An official Google Blog entry details how one user used the search engine, from their mobile, to find out information about their premature baby's condition, with the resulting info saving the baby from an unneccesary blood transfusion.
That's all well and great, but I can't help but think that using the internet for medical advice and research might have negative side effects as well as positive ones. My grandad is suffering from a medical problem which his doctor's can't currently diagnose, and so he's been Googling away like mad, often worrying himself in the process.
Medical knowledge is something gathered and passed on within a specific community of professionals. What happens when the lay community tries to understand, learn, and self-diagnose? In some instances, it's probably hugely beneficial. I'm thinking of self-help groups for people with a specific problem, who might not otherwise get the support, and who might benefit from talking to others in the same situation. In other instances, perhaps it's best not to know?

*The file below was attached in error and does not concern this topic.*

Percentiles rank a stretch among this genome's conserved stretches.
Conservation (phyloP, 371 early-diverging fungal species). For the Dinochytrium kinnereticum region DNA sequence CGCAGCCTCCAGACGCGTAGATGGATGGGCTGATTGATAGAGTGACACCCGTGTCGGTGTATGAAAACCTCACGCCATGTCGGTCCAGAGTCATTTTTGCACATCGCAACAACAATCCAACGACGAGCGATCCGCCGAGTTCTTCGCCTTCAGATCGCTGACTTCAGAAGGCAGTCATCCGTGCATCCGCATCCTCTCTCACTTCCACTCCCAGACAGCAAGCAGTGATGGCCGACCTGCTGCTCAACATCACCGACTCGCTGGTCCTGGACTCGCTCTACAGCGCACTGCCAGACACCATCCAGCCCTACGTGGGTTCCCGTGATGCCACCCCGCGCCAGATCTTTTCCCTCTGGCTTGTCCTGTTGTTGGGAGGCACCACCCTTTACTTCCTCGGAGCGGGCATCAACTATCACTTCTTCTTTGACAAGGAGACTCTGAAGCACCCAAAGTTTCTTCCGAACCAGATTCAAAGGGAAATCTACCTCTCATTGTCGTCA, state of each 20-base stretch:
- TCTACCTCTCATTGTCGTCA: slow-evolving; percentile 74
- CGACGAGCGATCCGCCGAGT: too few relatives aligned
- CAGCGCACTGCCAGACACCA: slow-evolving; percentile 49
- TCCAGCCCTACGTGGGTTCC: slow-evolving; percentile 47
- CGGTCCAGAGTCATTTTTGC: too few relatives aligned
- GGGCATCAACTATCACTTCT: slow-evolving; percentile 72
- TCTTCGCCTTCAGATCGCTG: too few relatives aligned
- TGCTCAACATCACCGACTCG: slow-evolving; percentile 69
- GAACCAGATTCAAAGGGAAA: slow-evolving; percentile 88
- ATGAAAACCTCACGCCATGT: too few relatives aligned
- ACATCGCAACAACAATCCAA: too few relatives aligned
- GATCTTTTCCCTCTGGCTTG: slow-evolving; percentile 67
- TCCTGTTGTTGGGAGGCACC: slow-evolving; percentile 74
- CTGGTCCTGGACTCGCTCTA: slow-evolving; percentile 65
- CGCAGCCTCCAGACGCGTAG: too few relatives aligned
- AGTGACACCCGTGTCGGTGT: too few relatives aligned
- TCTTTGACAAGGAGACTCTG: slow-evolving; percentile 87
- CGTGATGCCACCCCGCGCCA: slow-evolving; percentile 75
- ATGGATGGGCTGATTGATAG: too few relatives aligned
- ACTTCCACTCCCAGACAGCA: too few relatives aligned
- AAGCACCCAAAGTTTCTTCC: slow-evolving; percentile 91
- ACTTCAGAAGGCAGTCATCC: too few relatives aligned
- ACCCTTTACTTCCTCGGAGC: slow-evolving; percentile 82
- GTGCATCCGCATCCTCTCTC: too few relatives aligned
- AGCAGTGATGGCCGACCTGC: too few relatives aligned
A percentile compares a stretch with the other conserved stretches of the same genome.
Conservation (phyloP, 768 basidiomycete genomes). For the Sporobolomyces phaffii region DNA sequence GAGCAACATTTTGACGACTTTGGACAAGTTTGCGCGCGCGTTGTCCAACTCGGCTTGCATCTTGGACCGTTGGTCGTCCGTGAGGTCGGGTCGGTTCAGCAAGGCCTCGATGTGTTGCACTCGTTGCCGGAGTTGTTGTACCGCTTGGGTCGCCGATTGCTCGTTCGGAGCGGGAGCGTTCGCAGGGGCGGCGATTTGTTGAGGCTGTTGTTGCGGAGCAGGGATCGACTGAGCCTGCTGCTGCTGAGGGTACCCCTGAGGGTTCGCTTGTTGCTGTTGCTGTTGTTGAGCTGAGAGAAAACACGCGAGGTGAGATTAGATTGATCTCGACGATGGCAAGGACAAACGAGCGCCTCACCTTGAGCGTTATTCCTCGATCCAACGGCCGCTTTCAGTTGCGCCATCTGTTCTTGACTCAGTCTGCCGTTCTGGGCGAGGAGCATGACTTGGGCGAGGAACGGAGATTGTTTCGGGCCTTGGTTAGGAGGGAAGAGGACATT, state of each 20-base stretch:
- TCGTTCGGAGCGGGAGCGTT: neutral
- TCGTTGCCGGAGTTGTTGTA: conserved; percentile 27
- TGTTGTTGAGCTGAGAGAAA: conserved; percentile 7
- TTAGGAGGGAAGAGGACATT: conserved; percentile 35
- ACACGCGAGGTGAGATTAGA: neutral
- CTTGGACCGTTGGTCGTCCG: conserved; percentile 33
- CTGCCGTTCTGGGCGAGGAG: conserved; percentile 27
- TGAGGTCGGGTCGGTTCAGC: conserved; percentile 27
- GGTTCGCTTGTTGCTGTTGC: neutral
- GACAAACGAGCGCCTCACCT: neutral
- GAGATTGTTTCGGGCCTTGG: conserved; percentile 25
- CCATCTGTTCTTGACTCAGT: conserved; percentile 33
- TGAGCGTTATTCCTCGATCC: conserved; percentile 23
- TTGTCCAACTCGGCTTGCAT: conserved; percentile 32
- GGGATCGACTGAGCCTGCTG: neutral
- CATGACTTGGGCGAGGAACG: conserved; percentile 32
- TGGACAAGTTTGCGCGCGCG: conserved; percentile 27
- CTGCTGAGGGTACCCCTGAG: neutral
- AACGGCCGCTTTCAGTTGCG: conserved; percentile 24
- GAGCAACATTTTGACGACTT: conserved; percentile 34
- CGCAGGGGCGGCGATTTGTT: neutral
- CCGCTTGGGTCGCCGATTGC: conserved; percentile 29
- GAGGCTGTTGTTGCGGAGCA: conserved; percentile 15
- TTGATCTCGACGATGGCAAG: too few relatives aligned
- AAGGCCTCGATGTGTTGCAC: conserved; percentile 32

Maybe this 'doctor knows best' is a very British attitude which is slowly dying away? Perhaps it's down to people's frustration with medical services that they're doing their own research, and perhaps during to alternative therapy?
Anyway, the point of all this is to mention a concept I joking thought up in a pub: 'Wikidoctor', a community-edited self-diagnosis guide.
It could make for a great spoof, and would of course be great for the cialis and viagra spammers. But could it, would it, and should it ever happen?